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For Consumers/Clients

Information about LPCs

What is a Licensed Professional Counselor (LPC)?

An LPC in the state of Tennessee is a highly trained, skilled mental health professional who

  • holds a graduate degree in counseling
  • has a minimum of 2 years of supervised clinical experience
  • is licensed by the Tennessee Board of Licensed Professional Counselors, Licensed Marital and Family Therapists and Licensed Pastoral Therapists
  • completes continuing education required to maintain state licensure

The Tennessee Board of Licensed Professional Counselors, Licensed Marital and Family Therapists and Licensed Pastoral Therapists defines a “professional counselor” as a professional who assists “an individual, through the counseling relationship, in a manner intended to facilitate normal human growth and development, using a combination of mental health and human development principles, methods and techniques, to achieve mental, emotional, physical, social, moral, educational, spiritual, and/or career development and adjustment through the lifespan.”

What is an LPC/MHSP in Tennessee?

LPC/MHSP stands for Licensed Professional Counselor with a Mental Health Service Provider Designation. In Tennessee, we have a two-tiered licensing system. The LPC/MHSP means that the practitioner can “prevent, diagnose, and treat mental, emotional or behavioral disorders and associated disorders which interfere with mental health.” The majority of LPCs in Tennessee hold the MHSP designation. There are approximately 2,400 LPC/MHSPs in Tennessee, so you should be able to find an LPC/MHSP to meet your needs.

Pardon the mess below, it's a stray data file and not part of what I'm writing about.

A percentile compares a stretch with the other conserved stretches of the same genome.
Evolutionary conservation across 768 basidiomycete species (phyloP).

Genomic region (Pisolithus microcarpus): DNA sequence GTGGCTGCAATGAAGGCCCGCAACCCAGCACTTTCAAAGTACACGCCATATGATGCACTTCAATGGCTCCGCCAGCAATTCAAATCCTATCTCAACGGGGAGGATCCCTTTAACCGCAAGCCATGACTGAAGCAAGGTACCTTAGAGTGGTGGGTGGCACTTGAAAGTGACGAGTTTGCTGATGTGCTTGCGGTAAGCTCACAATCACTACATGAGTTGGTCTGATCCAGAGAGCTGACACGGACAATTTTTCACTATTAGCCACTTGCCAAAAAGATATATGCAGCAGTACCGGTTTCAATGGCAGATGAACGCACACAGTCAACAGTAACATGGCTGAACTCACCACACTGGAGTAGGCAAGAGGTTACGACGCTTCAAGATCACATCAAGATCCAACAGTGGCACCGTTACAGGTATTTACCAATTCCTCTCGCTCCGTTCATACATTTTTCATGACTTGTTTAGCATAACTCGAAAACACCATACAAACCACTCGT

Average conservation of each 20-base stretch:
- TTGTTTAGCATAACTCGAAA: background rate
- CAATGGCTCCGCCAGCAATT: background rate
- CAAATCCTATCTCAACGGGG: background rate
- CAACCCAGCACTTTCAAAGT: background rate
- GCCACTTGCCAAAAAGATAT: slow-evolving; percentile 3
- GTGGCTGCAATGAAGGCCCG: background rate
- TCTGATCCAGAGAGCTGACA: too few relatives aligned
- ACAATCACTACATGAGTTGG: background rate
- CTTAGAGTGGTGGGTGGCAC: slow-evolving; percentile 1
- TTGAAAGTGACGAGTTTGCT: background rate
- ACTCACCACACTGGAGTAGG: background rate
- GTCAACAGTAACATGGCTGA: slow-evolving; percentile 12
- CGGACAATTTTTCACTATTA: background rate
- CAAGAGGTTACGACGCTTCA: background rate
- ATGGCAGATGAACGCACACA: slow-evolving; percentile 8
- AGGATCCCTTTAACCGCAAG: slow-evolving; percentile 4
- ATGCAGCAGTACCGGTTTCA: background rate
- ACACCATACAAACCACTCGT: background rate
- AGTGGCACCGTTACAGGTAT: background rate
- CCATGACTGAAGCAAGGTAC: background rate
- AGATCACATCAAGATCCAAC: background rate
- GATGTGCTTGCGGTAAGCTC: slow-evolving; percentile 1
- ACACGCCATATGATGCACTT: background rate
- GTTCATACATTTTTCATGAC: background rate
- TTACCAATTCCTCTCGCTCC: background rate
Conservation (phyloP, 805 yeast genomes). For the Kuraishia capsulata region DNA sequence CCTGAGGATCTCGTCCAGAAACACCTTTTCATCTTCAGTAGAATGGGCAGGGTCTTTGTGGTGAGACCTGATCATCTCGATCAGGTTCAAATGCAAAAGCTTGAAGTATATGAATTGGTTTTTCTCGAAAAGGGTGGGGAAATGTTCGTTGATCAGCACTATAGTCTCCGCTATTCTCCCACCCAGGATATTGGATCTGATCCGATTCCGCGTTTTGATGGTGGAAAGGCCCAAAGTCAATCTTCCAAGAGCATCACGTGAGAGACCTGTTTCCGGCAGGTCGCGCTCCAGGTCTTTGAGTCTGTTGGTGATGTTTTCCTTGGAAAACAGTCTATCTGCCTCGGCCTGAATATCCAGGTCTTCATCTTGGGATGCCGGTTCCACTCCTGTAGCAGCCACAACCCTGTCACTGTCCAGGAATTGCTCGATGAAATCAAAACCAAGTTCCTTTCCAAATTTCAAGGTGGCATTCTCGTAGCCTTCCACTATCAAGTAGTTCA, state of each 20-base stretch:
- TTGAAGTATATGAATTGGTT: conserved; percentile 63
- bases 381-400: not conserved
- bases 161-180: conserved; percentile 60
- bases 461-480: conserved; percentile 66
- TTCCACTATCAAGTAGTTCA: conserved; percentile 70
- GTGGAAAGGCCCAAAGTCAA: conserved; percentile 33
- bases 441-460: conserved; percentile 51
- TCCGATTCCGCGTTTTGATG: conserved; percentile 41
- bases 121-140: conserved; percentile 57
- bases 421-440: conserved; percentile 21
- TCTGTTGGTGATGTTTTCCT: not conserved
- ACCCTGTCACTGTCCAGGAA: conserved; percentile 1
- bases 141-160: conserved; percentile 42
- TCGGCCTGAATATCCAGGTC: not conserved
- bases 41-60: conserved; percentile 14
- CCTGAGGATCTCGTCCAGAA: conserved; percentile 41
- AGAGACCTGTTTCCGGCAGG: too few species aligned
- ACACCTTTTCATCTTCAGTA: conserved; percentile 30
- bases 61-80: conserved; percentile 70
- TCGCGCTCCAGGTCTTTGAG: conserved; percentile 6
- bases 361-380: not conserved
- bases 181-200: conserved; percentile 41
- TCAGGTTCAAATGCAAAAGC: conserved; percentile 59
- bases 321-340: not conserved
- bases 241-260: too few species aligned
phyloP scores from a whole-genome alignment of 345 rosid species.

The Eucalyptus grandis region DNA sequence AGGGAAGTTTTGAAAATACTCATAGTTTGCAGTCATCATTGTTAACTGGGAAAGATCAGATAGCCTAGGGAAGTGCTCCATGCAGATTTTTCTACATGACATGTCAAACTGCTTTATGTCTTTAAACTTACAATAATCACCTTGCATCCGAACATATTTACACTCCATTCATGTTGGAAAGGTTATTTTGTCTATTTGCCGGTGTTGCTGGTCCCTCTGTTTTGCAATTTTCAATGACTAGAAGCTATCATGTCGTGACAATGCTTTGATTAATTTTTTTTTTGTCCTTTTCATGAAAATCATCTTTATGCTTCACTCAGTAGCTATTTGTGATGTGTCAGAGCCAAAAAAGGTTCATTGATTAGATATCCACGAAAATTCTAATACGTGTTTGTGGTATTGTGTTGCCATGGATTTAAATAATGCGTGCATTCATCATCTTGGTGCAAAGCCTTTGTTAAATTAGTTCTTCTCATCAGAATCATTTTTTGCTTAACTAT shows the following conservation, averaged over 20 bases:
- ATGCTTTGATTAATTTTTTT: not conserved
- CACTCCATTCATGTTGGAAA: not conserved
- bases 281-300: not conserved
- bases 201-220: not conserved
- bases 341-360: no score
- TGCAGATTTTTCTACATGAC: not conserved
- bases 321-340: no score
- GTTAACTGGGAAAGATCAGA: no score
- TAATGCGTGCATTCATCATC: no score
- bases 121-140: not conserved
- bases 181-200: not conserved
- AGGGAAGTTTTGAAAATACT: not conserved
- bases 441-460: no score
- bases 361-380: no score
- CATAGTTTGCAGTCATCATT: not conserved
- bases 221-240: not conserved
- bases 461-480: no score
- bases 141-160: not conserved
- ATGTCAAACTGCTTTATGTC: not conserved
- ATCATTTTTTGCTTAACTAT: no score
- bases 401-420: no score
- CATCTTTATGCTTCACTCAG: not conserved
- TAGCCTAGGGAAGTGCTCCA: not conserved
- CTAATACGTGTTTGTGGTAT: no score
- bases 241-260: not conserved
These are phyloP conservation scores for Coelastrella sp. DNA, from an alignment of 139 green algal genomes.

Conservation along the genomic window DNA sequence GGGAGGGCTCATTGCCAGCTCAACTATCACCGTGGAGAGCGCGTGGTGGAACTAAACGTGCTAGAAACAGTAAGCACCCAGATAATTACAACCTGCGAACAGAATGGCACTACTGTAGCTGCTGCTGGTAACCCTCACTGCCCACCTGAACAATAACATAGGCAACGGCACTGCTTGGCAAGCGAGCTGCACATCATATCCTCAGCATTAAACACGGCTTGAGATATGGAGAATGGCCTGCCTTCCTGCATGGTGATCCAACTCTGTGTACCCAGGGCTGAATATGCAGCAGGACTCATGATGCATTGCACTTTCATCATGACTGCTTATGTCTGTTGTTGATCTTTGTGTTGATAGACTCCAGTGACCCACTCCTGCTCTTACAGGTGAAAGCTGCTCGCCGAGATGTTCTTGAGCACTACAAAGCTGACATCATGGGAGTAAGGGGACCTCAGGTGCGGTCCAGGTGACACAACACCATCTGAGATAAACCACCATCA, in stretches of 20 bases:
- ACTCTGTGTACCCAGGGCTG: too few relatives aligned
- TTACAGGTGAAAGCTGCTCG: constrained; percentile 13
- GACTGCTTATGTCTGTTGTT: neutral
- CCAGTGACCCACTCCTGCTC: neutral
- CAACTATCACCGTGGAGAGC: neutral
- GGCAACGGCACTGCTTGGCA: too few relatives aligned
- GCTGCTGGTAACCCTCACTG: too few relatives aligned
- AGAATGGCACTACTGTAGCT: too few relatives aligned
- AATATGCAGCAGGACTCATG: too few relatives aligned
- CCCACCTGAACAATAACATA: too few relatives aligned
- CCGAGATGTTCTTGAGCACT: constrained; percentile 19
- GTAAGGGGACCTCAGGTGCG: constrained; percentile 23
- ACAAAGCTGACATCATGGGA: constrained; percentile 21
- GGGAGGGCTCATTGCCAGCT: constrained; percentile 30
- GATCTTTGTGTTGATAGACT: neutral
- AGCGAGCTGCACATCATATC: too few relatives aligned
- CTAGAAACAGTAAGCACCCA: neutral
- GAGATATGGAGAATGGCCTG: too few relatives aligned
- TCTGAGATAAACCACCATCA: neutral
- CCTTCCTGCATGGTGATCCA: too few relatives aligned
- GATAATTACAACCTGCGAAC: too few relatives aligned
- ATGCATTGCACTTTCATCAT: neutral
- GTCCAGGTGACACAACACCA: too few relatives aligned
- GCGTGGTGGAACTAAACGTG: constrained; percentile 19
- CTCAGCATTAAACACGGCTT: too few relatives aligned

How can an LPC/MHSP help me?

LPC/MHSPs can help with problem situations or developmental life challenges. Specifically, LPC/MHSPs can help with a variety of personal and/or wellness issues, which can include:

  • Chronic pain and illness
  • Intense anxiety or hopelessness
  • Inability to concentrate or focus
  • Brief and solution-focused therapy
  • Alcoholism, drug and substance abuse treatment
  • Self-harming behaviors and/or suicidal thoughts
  • Abusive relationships
  • Unhealthy eating patterns
  • Crisis management and referrals to other professionals for consultation
  • Career and vocational development
  • Life transitions
  • Growth and self-development
  • Trauma and recovery

How do LPCs compare to other mental health professionals?

LPCs are members of the counseling profession. They are similar to other mental health professionals, such as marriage and family therapists, psychologists or social workers, in that all of these professionals work to help people who are in crisis or distress through individual, group, and/or family/couples counseling. Nonetheless, the counseling profession has distinct differences, such as a focus on wellness, developmental processes and prevention/early intervention. LPCs have graduate degrees in counseling and have undergone post-graduate supervised experiences. Similar to other mental health professionals, LPCs can accept insurance for services. LPCs abide by ethical guidelines, such as the American Counseling Association (ACA) Code of Ethics. Most graduate programs are accredited by the Council for Accreditation of Counseling and Related Educational Programs (CACREP).

The American Counseling Association defines counseling as “a professional relationship that empowers diverse individuals, families, and groups to accomplish mental health, wellness, education, and career goals” ( The American Mental Health Counselors Association (AMHCA) defines clinical mental health counseling as “a distinct profession with national standards for education, training and clinical practice. Clinical mental health counselors are highly-skilled professionals who provide flexible, consumer-oriented therapy. They combine traditional psychotherapy with a practical, problem-solving approach that creates a dynamic and efficient path for change and problem resolution” (